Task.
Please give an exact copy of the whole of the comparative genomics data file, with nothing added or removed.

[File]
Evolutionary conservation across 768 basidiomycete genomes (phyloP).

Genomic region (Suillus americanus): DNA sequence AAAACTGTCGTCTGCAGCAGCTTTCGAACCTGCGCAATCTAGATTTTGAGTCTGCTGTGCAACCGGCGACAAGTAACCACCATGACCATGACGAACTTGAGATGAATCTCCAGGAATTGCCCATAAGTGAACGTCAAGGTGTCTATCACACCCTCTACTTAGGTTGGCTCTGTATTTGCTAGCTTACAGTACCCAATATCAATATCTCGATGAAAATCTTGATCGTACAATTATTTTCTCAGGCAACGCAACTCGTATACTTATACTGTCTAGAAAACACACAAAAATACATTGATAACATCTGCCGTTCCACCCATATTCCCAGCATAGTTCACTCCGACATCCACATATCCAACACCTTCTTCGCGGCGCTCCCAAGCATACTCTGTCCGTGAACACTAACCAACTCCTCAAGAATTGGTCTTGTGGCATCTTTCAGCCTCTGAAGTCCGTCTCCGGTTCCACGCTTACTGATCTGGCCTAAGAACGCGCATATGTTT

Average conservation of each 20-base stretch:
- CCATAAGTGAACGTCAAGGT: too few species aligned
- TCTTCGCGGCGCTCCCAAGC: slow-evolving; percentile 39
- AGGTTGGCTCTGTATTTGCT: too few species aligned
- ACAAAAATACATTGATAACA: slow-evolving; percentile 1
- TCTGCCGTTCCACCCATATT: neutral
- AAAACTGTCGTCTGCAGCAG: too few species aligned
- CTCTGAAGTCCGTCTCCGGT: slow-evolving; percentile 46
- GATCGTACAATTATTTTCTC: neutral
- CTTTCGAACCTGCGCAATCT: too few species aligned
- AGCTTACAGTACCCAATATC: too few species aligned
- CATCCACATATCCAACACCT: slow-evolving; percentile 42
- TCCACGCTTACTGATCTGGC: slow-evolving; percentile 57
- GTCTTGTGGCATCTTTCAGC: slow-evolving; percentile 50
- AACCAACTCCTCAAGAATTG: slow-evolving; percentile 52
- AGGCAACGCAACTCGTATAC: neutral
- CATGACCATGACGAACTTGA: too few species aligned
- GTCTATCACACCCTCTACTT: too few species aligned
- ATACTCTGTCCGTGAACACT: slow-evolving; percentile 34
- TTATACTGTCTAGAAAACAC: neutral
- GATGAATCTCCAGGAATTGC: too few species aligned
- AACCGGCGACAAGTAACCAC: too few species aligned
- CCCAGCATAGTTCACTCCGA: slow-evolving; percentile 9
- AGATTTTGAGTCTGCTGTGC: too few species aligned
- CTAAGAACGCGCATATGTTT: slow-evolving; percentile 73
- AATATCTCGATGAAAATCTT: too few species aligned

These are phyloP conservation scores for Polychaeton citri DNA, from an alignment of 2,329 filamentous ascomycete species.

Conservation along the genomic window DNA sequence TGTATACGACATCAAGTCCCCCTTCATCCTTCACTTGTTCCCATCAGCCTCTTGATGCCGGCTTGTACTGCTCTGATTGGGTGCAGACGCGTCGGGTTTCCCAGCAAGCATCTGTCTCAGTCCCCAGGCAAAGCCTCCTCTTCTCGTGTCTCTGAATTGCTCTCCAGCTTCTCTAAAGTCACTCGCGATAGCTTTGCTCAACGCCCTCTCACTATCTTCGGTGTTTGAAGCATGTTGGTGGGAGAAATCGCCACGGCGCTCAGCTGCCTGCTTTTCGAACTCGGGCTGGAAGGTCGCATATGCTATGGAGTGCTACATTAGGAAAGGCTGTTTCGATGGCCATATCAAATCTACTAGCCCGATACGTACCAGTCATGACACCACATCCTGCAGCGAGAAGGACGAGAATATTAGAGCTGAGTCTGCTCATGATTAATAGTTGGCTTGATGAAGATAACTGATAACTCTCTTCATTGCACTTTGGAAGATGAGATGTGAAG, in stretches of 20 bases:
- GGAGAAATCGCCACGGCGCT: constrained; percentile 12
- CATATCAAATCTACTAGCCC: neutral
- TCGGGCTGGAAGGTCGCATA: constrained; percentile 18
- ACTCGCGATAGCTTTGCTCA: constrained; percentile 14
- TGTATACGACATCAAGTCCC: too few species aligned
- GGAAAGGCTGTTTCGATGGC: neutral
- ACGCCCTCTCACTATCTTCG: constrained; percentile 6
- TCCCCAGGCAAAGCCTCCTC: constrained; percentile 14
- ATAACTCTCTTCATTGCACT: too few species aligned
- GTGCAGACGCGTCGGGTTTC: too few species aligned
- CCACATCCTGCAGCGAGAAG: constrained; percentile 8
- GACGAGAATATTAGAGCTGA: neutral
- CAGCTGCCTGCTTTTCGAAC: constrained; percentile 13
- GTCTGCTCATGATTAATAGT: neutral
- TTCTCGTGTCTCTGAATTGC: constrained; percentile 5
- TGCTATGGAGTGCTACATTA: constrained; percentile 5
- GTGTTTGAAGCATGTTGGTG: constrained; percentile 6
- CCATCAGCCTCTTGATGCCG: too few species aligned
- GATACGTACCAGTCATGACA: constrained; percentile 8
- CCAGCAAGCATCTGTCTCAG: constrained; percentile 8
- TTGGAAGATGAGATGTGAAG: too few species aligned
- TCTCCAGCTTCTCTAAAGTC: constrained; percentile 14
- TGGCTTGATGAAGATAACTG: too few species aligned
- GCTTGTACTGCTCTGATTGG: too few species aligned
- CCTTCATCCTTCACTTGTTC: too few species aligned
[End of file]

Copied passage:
Evolutionary conservation across 768 basidiomycete genomes (phyloP).

Genomic region (Suillus americanus): DNA sequence AAAACTGTCGTCTGCAGCAGCTTTCGAACCTGCGCAATCTAGATTTTGAGTCTGCTGTGCAACCGGCGACAAGTAACCACCATGACCATGACGAACTTGAGATGAATCTCCAGGAATTGCCCATAAGTGAACGTCAAGGTGTCTATCACACCCTCTACTTAGGTTGGCTCTGTATTTGCTAGCTTACAGTACCCAATATCAATATCTCGATGAAAATCTTGATCGTACAATTATTTTCTCAGGCAACGCAACTCGTATACTTATACTGTCTAGAAAACACACAAAAATACATTGATAACATCTGCCGTTCCACCCATATTCCCAGCATAGTTCACTCCGACATCCACATATCCAACACCTTCTTCGCGGCGCTCCCAAGCATACTCTGTCCGTGAACACTAACCAACTCCTCAAGAATTGGTCTTGTGGCATCTTTCAGCCTCTGAAGTCCGTCTCCGGTTCCACGCTTACTGATCTGGCCTAAGAACGCGCATATGTTT

Average conservation of each 20-base stretch:
- CCATAAGTGAACGTCAAGGT: too few species aligned
- TCTTCGCGGCGCTCCCAAGC: slow-evolving; percentile 39
- AGGTTGGCTCTGTATTTGCT: too few species aligned
- ACAAAAATACATTGATAACA: slow-evolving; percentile 1
- TCTGCCGTTCCACCCATATT: neutral
- AAAACTGTCGTCTGCAGCAG: too few species aligned
- CTCTGAAGTCCGTCTCCGGT: slow-evolving; percentile 46
- GATCGTACAATTATTTTCTC: neutral
- CTTTCGAACCTGCGCAATCT: too few species aligned
- AGCTTACAGTACCCAATATC: too few species aligned
- CATCCACATATCCAACACCT: slow-evolving; percentile 42
- TCCACGCTTACTGATCTGGC: slow-evolving; percentile 57
- GTCTTGTGGCATCTTTCAGC: slow-evolving; percentile 50
- AACCAACTCCTCAAGAATTG: slow-evolving; percentile 52
- AGGCAACGCAACTCGTATAC: neutral
- CATGACCATGACGAACTTGA: too few species aligned
- GTCTATCACACCCTCTACTT: too few species aligned
- ATACTCTGTCCGTGAACACT: slow-evolving; percentile 34
- TTATACTGTCTAGAAAACAC: neutral
- GATGAATCTCCAGGAATTGC: too few species aligned
- AACCGGCGACAAGTAACCAC: too few species aligned
- CCCAGCATAGTTCACTCCGA: slow-evolving; percentile 9
- AGATTTTGAGTCTGCTGTGC: too few species aligned
- CTAAGAACGCGCATATGTTT: slow-evolving; percentile 73
- AATATCTCGATGAAAATCTT: too few species aligned

These are phyloP conservation scores for Polychaeton citri DNA, from an alignment of 2,329 filamentous ascomycete species.

Conservation along the genomic window DNA sequence TGTATACGACATCAAGTCCCCCTTCATCCTTCACTTGTTCCCATCAGCCTCTTGATGCCGGCTTGTACTGCTCTGATTGGGTGCAGACGCGTCGGGTTTCCCAGCAAGCATCTGTCTCAGTCCCCAGGCAAAGCCTCCTCTTCTCGTGTCTCTGAATTGCTCTCCAGCTTCTCTAAAGTCACTCGCGATAGCTTTGCTCAACGCCCTCTCACTATCTTCGGTGTTTGAAGCATGTTGGTGGGAGAAATCGCCACGGCGCTCAGCTGCCTGCTTTTCGAACTCGGGCTGGAAGGTCGCATATGCTATGGAGTGCTACATTAGGAAAGGCTGTTTCGATGGCCATATCAAATCTACTAGCCCGATACGTACCAGTCATGACACCACATCCTGCAGCGAGAAGGACGAGAATATTAGAGCTGAGTCTGCTCATGATTAATAGTTGGCTTGATGAAGATAACTGATAACTCTCTTCATTGCACTTTGGAAGATGAGATGTGAAG, in stretches of 20 bases:
- GGAGAAATCGCCACGGCGCT: constrained; percentile 12
- CATATCAAATCTACTAGCCC: neutral
- TCGGGCTGGAAGGTCGCATA: constrained; percentile 18
- ACTCGCGATAGCTTTGCTCA: constrained; percentile 14
- TGTATACGACATCAAGTCCC: too few species aligned
- GGAAAGGCTGTTTCGATGGC: neutral
- ACGCCCTCTCACTATCTTCG: constrained; percentile 6
- TCCCCAGGCAAAGCCTCCTC: constrained; percentile 14
- ATAACTCTCTTCATTGCACT: too few species aligned
- GTGCAGACGCGTCGGGTTTC: too few species aligned
- CCACATCCTGCAGCGAGAAG: constrained; percentile 8
- GACGAGAATATTAGAGCTGA: neutral
- CAGCTGCCTGCTTTTCGAAC: constrained; percentile 13
- GTCTGCTCATGATTAATAGT: neutral
- TTCTCGTGTCTCTGAATTGC: constrained; percentile 5
- TGCTATGGAGTGCTACATTA: constrained; percentile 5
- GTGTTTGAAGCATGTTGGTG: constrained; percentile 6
- CCATCAGCCTCTTGATGCCG: too few species aligned
- GATACGTACCAGTCATGACA: constrained; percentile 8
- CCAGCAAGCATCTGTCTCAG: constrained; percentile 8
- TTGGAAGATGAGATGTGAAG: too few species aligned
- TCTCCAGCTTCTCTAAAGTC: constrained; percentile 14
- TGGCTTGATGAAGATAACTG: too few species aligned
- GCTTGTACTGCTCTGATTGG: too few species aligned
- CCTTCATCCTTCACTTGTTC: too few species aligned